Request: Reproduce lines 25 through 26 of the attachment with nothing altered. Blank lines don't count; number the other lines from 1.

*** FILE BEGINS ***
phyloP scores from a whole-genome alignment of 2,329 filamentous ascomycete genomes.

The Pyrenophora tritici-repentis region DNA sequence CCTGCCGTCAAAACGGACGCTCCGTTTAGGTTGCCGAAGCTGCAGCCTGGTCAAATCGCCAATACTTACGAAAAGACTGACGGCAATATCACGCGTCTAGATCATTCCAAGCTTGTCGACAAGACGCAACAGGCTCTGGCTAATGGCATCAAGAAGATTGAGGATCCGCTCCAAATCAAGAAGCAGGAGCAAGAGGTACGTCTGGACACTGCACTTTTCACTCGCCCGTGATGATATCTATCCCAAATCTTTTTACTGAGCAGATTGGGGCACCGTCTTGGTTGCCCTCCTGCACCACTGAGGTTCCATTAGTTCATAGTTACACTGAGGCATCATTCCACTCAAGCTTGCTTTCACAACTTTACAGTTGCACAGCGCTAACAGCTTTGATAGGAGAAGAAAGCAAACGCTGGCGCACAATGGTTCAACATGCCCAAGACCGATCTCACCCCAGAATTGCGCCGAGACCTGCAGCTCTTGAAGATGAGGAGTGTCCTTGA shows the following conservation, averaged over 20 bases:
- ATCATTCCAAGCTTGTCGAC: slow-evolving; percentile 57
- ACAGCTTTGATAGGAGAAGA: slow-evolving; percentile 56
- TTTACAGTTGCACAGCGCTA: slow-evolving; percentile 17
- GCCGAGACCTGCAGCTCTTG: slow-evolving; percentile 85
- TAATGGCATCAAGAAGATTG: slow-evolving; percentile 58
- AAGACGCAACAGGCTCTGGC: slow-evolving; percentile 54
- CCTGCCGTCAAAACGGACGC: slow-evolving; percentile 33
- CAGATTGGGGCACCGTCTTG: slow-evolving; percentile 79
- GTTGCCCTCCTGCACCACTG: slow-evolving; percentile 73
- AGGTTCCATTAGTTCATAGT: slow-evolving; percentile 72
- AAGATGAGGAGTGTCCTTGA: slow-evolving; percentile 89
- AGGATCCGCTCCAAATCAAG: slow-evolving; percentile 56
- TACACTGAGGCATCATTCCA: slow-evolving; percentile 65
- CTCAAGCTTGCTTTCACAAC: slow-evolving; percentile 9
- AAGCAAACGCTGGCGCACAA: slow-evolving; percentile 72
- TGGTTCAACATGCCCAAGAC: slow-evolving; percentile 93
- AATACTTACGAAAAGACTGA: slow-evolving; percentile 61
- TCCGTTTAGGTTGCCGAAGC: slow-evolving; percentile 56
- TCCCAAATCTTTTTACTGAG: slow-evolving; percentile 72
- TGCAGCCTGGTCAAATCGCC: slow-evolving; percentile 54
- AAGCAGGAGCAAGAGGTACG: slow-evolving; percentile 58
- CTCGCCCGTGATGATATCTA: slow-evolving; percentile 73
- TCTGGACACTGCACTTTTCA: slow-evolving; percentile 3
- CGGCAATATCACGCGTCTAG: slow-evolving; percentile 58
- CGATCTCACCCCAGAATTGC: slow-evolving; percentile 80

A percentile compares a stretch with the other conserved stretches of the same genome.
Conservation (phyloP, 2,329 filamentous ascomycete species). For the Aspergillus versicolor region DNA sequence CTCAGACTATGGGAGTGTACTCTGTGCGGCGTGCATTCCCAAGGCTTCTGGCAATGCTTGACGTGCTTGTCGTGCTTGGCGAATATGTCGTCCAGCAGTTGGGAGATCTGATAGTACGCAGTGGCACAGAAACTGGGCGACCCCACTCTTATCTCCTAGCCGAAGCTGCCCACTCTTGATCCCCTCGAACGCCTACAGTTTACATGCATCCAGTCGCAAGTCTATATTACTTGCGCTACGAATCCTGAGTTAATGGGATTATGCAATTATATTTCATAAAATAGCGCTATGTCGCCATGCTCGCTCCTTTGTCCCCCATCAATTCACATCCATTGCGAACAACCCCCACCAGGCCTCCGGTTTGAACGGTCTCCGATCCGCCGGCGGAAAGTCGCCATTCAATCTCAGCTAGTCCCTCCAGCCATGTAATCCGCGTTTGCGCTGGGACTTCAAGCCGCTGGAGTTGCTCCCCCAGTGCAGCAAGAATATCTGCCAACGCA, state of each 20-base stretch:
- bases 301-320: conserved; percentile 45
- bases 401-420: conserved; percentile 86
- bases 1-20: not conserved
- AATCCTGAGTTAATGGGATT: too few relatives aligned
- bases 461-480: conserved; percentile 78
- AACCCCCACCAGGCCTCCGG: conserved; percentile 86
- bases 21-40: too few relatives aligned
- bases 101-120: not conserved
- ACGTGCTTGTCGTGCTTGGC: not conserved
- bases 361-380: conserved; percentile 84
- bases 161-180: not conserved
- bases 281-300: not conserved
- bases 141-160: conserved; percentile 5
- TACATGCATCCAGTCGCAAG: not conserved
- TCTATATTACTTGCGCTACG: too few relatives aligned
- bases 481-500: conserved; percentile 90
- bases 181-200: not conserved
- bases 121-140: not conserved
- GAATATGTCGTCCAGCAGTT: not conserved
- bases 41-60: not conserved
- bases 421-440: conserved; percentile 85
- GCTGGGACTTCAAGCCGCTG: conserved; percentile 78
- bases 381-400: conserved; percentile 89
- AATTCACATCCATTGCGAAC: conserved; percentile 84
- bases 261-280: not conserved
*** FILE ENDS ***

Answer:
- TCTGGACACTGCACTTTTCA: slow-evolving; percentile 3
- CGGCAATATCACGCGTCTAG: slow-evolving; percentile 58